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MONDAY NIGHT MASSACRE

The US’s top immigration official was abruptly removed from his job late on Monday night

Daniel Ragsdale, left, speaks at a 2014 news conference at the ICE headquarters
By Heather Timmons
Published Last updated This article is more than 2 years old.

The US’s top immigration enforcement official was abruptly removed from his job late on Monday night (Jan. 30) and replaced with an official who most recently led the agency’s efforts to “identify, arrest, detain, and remove illegal aliens.”

Daniel Ragsdale, the acting director of US Immigration and Customs Enforcement, was replaced by Thomas D. Homan, according to a statement from US Department of Homeland Security secretary John Kelly. No reason was given for the change.

Ragsdale, a lawyer, had worked for US immigration agencies for 20 years, and at the ICE’s headquarters for 11. He provided legal advice to ICE’s law enforcement programs before becoming acting director, according to his official bio on the ICE website.

https://www.ice.gov/leadership

His departure puts the fate of the agency’s other acting officials in doubt.

https://www.ice.gov/leadership

The unexpected upset came just hours after the country’s acting attorney general, Sally Yates, was removed from her job for refusing to enforce president Donald Trump’s controversial immigration order, a measure which critics say amounts to an unconstitutional ban on Muslims. In a statement posted on Facebook late on Monday, Trump said that Yates had “betrayed the Department of Justice by refusing to enforce a legal order designed to protect the citizens of the United States.”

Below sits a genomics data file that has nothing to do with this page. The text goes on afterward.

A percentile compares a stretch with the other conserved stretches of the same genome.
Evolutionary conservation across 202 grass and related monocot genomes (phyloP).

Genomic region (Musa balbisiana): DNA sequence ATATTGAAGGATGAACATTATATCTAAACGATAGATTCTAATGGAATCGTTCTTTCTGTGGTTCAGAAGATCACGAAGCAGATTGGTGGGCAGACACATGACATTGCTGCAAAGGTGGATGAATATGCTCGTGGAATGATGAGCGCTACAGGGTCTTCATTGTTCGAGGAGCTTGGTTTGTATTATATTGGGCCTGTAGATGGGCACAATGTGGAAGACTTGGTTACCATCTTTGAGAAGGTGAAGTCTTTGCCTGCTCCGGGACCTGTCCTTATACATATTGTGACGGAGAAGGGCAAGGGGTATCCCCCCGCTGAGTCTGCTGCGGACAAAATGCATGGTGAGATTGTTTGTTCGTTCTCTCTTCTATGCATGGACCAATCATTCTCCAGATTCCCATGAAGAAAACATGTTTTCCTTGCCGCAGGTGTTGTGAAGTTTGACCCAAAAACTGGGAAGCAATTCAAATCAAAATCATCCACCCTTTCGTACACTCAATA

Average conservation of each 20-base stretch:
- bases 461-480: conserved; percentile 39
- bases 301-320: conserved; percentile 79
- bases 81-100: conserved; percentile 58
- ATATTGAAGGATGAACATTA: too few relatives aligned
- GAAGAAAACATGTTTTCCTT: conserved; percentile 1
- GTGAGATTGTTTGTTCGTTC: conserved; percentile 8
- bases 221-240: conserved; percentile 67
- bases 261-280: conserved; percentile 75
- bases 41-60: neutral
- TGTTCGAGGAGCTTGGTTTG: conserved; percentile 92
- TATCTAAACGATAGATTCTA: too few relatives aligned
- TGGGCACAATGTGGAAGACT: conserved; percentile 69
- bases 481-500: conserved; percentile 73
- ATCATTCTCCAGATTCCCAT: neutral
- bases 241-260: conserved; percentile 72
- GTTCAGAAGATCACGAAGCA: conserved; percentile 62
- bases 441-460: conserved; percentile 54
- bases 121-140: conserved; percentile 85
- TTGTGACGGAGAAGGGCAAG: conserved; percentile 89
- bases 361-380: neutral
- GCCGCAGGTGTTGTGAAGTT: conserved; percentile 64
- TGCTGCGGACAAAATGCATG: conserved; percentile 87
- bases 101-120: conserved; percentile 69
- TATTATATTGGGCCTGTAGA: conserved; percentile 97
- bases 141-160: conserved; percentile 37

Homan, a former New York City police officer and border patrol agent, was named the assistant director for enforcement in ICE’s “removal operations” in 2009. Last year he testified to the US Senate about “Secure Communities,” and the need to “bring back non-compliant jurisdictions as partners,” and improve cooperation with state and local agencies that refused to work with the ICE.

The one-two firing raised concerns among some civil servants in the immigration office that the Trump administration is sending a strong no-compromise message to his growing critics on Capitol Hill and among federal government employees—if you don’t cooperate, your job is at risk.

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